A version of this commentary appeared in the Winnipeg Free Press, iPolitics and the Huffington Post

View in English

National Medicare Week has just passed, buoyed with optimism as a fresh-faced government takes the reins in Ottawa — elected partly on a promise of renewed federal leadership on health care.  Yet these “sunny ways” are overcast by recent developments at the provincial level that entrench and legitimize two-tier care.

Saskatchewan has just enacted a licensing regime for private MRI clinics, allowing those who can afford the fees — which may range into the thousands of dollars — to speed along their diagnosis and return to the public system for treatment.  Quebec has just passed legislation that will allow private clinics to extra-bill for “accessory fees” accompanying medically necessary care — for things like bandages and anesthetics.

Once upon a time, these moves would have been roundly condemned as violating the Canada Health Act’s principles of universality and accessibility.  These days, two-tier care and extra-billing are sold to the public as strategies for saving medicare.

Under Saskatchewan’s new legislation, private MRI clinics are required to provide a kind of two-for-one deal: for every MRI sold privately, a second MRI must be provided to a patient on the public wait list, at no charge to the patient or the public insurer.  Quebec’s legislation is touted as reining in a practice of extra-billing that had already grown widespread.

Underlying both reforms is a quiet resignation to the idea that two-tier health care is inevitable.

This sense of resignation is understandable, coming as it does on the heels of a decade-long void in federal leadership on health care.  Throughout the Harper government’s time in office, the Canada Health Act went substantially unenforced as private clinics popped up across the country.  Even in its reduced role as a cheque-writer, the federal government took steps that undermined national unity around health care, switching the Canada Health Transfer to a strict per capita formula, which takes no account of a province’s income level or health care needs.

If Canadians hope to reverse this trend, we cannot simply wage a rearguard battle for the enforcement of the Canada Health Act, as it was enacted in 1984.  Even if properly enforced, the Act protects universal access only for medically necessary hospital and physician services.  This is not the blueprint of a 21st century public health care system.

We desperately need universal coverage for a full array of health care goods and services — pharmaceuticals, mental health services, home care and out-of-hospital diagnostics.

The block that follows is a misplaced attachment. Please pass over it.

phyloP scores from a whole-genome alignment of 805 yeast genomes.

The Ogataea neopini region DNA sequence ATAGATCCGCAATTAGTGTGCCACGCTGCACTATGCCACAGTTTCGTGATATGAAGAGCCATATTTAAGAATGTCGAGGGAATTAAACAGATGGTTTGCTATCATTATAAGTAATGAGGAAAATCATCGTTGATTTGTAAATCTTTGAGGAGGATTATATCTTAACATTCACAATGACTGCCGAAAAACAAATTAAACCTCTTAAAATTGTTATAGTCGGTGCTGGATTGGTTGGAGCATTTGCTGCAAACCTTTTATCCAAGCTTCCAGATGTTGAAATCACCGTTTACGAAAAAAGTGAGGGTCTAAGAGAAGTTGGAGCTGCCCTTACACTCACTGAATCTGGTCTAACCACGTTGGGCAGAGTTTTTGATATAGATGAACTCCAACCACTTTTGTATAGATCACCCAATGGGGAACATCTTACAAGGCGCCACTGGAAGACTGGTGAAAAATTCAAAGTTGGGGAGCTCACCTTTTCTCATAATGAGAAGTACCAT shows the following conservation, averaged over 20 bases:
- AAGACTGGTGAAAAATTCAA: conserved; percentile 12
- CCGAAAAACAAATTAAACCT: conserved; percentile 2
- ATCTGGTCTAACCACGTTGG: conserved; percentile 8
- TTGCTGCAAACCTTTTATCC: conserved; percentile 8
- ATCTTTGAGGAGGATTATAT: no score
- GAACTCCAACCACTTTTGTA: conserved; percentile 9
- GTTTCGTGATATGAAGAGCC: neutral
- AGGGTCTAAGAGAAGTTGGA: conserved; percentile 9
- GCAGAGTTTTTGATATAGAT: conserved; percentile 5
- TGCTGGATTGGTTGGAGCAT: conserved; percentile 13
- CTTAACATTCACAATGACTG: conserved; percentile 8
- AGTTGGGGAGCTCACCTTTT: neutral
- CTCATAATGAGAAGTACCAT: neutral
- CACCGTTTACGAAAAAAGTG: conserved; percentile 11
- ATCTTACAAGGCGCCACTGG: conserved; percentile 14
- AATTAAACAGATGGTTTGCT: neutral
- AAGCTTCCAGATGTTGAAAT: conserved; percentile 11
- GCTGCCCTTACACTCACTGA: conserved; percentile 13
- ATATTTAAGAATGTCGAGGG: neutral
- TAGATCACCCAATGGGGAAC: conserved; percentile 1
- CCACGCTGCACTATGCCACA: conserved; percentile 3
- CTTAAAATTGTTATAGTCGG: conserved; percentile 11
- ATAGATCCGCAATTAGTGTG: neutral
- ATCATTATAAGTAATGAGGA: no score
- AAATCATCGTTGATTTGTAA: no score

Canada is unique among OECD countries in the paucity of what it covers on a universal basis despite falling in the top quartile of countries in levels of per capita health spending.  Far from being our savior, the Canada Health Act in its current incarnation is partly to blame — not because of its restrictions on queue-jumping and private payment but because it doesn’t protect important modern needs, like access to prescription drugs.

There are limits on what a public health system can provide, of course — particularly as many provinces now spend nearly half of their budgets on health care.  But fairness requires that these limits be drawn on reasoned basis, targeting public coverage at the most effective treatments.

Under our current system, surgical removal of a bunion falls under universal coverage, while self-administered but lifesaving insulin shots for diabetics do not. A modernized Canada Health Act would hold the provinces accountable for reasonable rationing decisions across the full spectrum of medically necessary care.

Instead of modernizing medicare, Saskatchewan and Quebec are looking to further privatize it.  Experience to date suggests that allowing two-tier care will not alleviate wait times in the public system.  Alberta has reversed course on its experiment with private-pay MRIs after the province’s wait times surged to some of the highest levels in the country.

The current wisdom is that long wait times are better addressed by reducing unnecessary tests.  A 2013 study of two hospitals (one in Alberta, one in Ontario) found that more than half of lower-back MRIs ordered were unnecessary.

Skirmishes over privatization have to be fought, but they should not distract us from the bigger challenge of creating a modern and publicly accountable health system — one that provides people the care they need, while avoiding unnecessary care.  Achieving that will make National Medicare Week a true cause for celebration.

Bryan Thomas is a Research Associate and Colleen M. Flood is a Professor, Centre for Health Law, Policy and Ethics, University of Ottawa.  Colleen is also an expert advisor with EvidenceNetwork.ca.

December 2015


This work is licensed under a Creative Commons Attribution 4.0 International License.